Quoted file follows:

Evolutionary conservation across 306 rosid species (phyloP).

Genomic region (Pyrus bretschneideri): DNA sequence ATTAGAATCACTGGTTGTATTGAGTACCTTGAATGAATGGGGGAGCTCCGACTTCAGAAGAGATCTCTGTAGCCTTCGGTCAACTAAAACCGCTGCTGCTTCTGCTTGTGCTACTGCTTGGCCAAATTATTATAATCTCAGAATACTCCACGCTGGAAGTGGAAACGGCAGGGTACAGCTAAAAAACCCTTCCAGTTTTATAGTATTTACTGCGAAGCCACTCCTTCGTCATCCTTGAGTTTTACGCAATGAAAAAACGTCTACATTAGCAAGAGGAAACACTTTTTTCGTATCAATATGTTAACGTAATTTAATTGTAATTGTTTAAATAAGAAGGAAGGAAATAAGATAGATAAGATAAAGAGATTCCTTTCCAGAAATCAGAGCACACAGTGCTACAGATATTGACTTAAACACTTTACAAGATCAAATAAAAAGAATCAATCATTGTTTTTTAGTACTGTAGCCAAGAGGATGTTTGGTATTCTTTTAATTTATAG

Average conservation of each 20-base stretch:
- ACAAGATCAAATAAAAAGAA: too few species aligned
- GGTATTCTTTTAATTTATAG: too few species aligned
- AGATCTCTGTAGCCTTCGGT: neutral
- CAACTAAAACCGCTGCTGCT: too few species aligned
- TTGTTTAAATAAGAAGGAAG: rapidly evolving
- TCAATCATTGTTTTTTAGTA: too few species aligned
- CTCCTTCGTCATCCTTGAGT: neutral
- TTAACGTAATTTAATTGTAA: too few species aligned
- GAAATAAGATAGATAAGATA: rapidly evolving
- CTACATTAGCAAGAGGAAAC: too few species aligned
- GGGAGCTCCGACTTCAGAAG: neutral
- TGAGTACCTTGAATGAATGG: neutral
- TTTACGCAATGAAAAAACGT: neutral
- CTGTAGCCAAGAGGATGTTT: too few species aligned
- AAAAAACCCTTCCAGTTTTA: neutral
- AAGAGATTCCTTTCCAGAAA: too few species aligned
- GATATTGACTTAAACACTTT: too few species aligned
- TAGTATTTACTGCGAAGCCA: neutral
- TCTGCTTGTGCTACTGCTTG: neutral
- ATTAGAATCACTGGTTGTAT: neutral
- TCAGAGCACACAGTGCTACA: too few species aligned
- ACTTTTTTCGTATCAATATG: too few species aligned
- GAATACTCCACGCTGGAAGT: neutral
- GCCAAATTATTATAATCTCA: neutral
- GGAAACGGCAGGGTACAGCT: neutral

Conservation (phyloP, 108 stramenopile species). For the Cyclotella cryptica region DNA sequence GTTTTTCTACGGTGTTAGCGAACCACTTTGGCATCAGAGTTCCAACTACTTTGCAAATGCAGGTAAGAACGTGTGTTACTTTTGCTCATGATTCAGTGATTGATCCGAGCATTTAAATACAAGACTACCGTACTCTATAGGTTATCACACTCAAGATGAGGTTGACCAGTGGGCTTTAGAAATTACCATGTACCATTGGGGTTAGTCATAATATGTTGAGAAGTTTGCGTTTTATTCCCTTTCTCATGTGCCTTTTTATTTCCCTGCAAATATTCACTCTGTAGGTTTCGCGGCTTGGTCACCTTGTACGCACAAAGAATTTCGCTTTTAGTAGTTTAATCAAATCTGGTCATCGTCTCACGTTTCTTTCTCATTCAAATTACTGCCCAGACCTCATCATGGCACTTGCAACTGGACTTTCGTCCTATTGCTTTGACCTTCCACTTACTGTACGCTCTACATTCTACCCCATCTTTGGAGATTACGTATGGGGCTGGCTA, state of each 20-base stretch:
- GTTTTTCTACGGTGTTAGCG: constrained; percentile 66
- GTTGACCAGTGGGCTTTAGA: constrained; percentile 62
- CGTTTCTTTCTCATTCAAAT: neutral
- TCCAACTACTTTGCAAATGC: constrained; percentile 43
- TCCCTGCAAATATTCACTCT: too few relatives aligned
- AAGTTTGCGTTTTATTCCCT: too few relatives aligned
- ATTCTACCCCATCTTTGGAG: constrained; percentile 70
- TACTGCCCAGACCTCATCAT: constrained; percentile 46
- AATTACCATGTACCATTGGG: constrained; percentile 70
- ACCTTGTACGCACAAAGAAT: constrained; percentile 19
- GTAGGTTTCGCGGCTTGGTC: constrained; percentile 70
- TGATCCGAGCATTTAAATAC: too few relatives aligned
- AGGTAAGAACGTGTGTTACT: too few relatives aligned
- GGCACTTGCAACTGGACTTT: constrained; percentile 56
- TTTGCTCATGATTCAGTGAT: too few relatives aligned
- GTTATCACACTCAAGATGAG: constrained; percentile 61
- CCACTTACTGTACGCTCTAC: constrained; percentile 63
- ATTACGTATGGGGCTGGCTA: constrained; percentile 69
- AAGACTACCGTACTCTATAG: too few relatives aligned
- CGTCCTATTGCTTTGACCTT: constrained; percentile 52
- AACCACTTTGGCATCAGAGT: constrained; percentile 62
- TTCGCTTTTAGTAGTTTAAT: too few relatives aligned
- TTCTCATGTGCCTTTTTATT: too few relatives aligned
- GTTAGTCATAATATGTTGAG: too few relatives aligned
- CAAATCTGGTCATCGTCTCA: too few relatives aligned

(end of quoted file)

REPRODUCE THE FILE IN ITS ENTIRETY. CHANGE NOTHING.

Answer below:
Evolutionary conservation across 306 rosid species (phyloP).

Genomic region (Pyrus bretschneideri): DNA sequence ATTAGAATCACTGGTTGTATTGAGTACCTTGAATGAATGGGGGAGCTCCGACTTCAGAAGAGATCTCTGTAGCCTTCGGTCAACTAAAACCGCTGCTGCTTCTGCTTGTGCTACTGCTTGGCCAAATTATTATAATCTCAGAATACTCCACGCTGGAAGTGGAAACGGCAGGGTACAGCTAAAAAACCCTTCCAGTTTTATAGTATTTACTGCGAAGCCACTCCTTCGTCATCCTTGAGTTTTACGCAATGAAAAAACGTCTACATTAGCAAGAGGAAACACTTTTTTCGTATCAATATGTTAACGTAATTTAATTGTAATTGTTTAAATAAGAAGGAAGGAAATAAGATAGATAAGATAAAGAGATTCCTTTCCAGAAATCAGAGCACACAGTGCTACAGATATTGACTTAAACACTTTACAAGATCAAATAAAAAGAATCAATCATTGTTTTTTAGTACTGTAGCCAAGAGGATGTTTGGTATTCTTTTAATTTATAG

Average conservation of each 20-base stretch:
- ACAAGATCAAATAAAAAGAA: too few species aligned
- GGTATTCTTTTAATTTATAG: too few species aligned
- AGATCTCTGTAGCCTTCGGT: neutral
- CAACTAAAACCGCTGCTGCT: too few species aligned
- TTGTTTAAATAAGAAGGAAG: rapidly evolving
- TCAATCATTGTTTTTTAGTA: too few species aligned
- CTCCTTCGTCATCCTTGAGT: neutral
- TTAACGTAATTTAATTGTAA: too few species aligned
- GAAATAAGATAGATAAGATA: rapidly evolving
- CTACATTAGCAAGAGGAAAC: too few species aligned
- GGGAGCTCCGACTTCAGAAG: neutral
- TGAGTACCTTGAATGAATGG: neutral
- TTTACGCAATGAAAAAACGT: neutral
- CTGTAGCCAAGAGGATGTTT: too few species aligned
- AAAAAACCCTTCCAGTTTTA: neutral
- AAGAGATTCCTTTCCAGAAA: too few species aligned
- GATATTGACTTAAACACTTT: too few species aligned
- TAGTATTTACTGCGAAGCCA: neutral
- TCTGCTTGTGCTACTGCTTG: neutral
- ATTAGAATCACTGGTTGTAT: neutral
- TCAGAGCACACAGTGCTACA: too few species aligned
- ACTTTTTTCGTATCAATATG: too few species aligned
- GAATACTCCACGCTGGAAGT: neutral
- GCCAAATTATTATAATCTCA: neutral
- GGAAACGGCAGGGTACAGCT: neutral

Conservation (phyloP, 108 stramenopile species). For the Cyclotella cryptica region DNA sequence GTTTTTCTACGGTGTTAGCGAACCACTTTGGCATCAGAGTTCCAACTACTTTGCAAATGCAGGTAAGAACGTGTGTTACTTTTGCTCATGATTCAGTGATTGATCCGAGCATTTAAATACAAGACTACCGTACTCTATAGGTTATCACACTCAAGATGAGGTTGACCAGTGGGCTTTAGAAATTACCATGTACCATTGGGGTTAGTCATAATATGTTGAGAAGTTTGCGTTTTATTCCCTTTCTCATGTGCCTTTTTATTTCCCTGCAAATATTCACTCTGTAGGTTTCGCGGCTTGGTCACCTTGTACGCACAAAGAATTTCGCTTTTAGTAGTTTAATCAAATCTGGTCATCGTCTCACGTTTCTTTCTCATTCAAATTACTGCCCAGACCTCATCATGGCACTTGCAACTGGACTTTCGTCCTATTGCTTTGACCTTCCACTTACTGTACGCTCTACATTCTACCCCATCTTTGGAGATTACGTATGGGGCTGGCTA, state of each 20-base stretch:
- GTTTTTCTACGGTGTTAGCG: constrained; percentile 66
- GTTGACCAGTGGGCTTTAGA: constrained; percentile 62
- CGTTTCTTTCTCATTCAAAT: neutral
- TCCAACTACTTTGCAAATGC: constrained; percentile 43
- TCCCTGCAAATATTCACTCT: too few relatives aligned
- AAGTTTGCGTTTTATTCCCT: too few relatives aligned
- ATTCTACCCCATCTTTGGAG: constrained; percentile 70
- TACTGCCCAGACCTCATCAT: constrained; percentile 46
- AATTACCATGTACCATTGGG: constrained; percentile 70
- ACCTTGTACGCACAAAGAAT: constrained; percentile 19
- GTAGGTTTCGCGGCTTGGTC: constrained; percentile 70
- TGATCCGAGCATTTAAATAC: too few relatives aligned
- AGGTAAGAACGTGTGTTACT: too few relatives aligned
- GGCACTTGCAACTGGACTTT: constrained; percentile 56
- TTTGCTCATGATTCAGTGAT: too few relatives aligned
- GTTATCACACTCAAGATGAG: constrained; percentile 61
- CCACTTACTGTACGCTCTAC: constrained; percentile 63
- ATTACGTATGGGGCTGGCTA: constrained; percentile 69
- AAGACTACCGTACTCTATAG: too few relatives aligned
- CGTCCTATTGCTTTGACCTT: constrained; percentile 52
- AACCACTTTGGCATCAGAGT: constrained; percentile 62
- TTCGCTTTTAGTAGTTTAAT: too few relatives aligned
- TTCTCATGTGCCTTTTTATT: too few relatives aligned
- GTTAGTCATAATATGTTGAG: too few relatives aligned
- CAAATCTGGTCATCGTCTCA: too few relatives aligned